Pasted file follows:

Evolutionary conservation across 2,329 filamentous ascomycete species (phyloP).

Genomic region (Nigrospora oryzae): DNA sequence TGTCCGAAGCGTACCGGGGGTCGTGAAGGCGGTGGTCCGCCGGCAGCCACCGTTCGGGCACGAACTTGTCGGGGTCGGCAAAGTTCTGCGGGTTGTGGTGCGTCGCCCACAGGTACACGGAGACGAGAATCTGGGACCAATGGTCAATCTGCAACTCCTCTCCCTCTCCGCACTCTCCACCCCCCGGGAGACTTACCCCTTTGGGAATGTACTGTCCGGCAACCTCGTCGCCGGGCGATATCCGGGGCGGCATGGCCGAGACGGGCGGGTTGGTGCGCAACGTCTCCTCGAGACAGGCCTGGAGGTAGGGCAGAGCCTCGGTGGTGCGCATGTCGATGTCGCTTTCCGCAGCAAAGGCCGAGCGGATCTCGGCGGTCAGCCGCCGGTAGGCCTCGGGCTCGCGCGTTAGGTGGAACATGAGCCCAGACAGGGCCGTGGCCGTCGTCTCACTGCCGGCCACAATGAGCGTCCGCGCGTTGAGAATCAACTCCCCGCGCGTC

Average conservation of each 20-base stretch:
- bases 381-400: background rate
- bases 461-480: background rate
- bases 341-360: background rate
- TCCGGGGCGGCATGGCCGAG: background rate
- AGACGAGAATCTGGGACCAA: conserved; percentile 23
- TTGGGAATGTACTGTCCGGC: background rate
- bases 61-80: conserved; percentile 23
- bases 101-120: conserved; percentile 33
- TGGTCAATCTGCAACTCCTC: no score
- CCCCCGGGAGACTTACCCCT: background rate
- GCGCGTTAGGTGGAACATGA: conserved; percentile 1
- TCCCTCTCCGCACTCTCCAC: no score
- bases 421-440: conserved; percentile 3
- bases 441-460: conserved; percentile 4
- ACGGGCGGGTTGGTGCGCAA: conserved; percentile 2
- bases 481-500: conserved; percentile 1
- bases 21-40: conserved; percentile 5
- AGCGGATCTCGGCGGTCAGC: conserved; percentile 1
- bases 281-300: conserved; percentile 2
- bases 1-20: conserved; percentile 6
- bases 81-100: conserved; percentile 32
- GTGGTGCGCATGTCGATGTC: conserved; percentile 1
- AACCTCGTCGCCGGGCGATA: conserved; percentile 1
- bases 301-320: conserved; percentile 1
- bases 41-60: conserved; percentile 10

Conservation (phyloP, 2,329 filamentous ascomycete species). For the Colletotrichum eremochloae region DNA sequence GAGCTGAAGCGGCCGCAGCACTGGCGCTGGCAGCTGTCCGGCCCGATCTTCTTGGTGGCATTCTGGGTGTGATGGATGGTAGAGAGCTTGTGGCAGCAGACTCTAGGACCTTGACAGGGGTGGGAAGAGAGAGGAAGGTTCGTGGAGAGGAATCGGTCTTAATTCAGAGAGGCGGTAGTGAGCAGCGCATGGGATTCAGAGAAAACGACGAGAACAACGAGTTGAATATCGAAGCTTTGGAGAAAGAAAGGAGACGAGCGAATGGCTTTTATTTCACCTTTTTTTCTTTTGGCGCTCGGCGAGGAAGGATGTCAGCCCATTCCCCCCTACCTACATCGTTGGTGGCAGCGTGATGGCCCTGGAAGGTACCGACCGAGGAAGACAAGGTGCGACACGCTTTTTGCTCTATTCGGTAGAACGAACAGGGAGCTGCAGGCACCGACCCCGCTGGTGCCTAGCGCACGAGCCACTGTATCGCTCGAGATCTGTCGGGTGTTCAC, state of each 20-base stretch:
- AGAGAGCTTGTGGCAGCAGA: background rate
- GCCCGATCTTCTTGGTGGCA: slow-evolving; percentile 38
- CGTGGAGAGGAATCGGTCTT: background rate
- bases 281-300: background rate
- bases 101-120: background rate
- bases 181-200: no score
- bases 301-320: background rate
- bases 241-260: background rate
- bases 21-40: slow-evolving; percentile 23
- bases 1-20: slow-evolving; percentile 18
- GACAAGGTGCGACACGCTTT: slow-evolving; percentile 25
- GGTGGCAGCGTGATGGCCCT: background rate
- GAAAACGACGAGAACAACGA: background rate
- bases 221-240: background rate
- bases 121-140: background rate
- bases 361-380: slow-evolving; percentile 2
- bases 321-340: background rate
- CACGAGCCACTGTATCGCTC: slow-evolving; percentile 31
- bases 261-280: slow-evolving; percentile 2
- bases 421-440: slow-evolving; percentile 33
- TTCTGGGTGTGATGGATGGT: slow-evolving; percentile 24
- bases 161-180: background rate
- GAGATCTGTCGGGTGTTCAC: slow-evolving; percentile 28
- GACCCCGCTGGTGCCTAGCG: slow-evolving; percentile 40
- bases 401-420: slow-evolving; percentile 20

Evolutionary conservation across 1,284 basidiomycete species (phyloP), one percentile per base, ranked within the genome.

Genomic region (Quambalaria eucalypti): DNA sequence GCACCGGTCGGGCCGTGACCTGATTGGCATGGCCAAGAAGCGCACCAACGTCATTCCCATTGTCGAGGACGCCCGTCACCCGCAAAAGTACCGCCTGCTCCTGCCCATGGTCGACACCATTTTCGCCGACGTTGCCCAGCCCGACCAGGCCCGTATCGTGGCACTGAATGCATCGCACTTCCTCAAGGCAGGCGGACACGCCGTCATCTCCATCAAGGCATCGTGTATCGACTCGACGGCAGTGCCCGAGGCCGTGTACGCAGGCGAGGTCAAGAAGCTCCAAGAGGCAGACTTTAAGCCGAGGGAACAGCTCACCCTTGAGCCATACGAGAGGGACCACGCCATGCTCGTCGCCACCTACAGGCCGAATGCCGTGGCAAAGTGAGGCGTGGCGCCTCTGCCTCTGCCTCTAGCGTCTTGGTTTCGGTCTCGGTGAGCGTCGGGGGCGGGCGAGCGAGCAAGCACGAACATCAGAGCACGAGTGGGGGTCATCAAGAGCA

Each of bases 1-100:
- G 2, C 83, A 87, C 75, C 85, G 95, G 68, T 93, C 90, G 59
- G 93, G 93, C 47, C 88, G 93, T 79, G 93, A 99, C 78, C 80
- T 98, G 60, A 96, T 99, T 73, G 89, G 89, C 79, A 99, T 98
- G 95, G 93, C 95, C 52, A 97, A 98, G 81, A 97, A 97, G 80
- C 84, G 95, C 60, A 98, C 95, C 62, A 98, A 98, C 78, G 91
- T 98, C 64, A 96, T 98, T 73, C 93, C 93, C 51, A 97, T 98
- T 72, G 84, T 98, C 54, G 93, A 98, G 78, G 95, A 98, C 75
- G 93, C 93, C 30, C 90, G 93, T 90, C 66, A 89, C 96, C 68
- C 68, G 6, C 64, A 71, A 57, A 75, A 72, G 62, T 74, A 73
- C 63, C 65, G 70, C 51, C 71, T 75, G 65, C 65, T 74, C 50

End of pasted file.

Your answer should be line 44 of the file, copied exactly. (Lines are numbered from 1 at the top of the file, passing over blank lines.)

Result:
- bases 121-140: background rate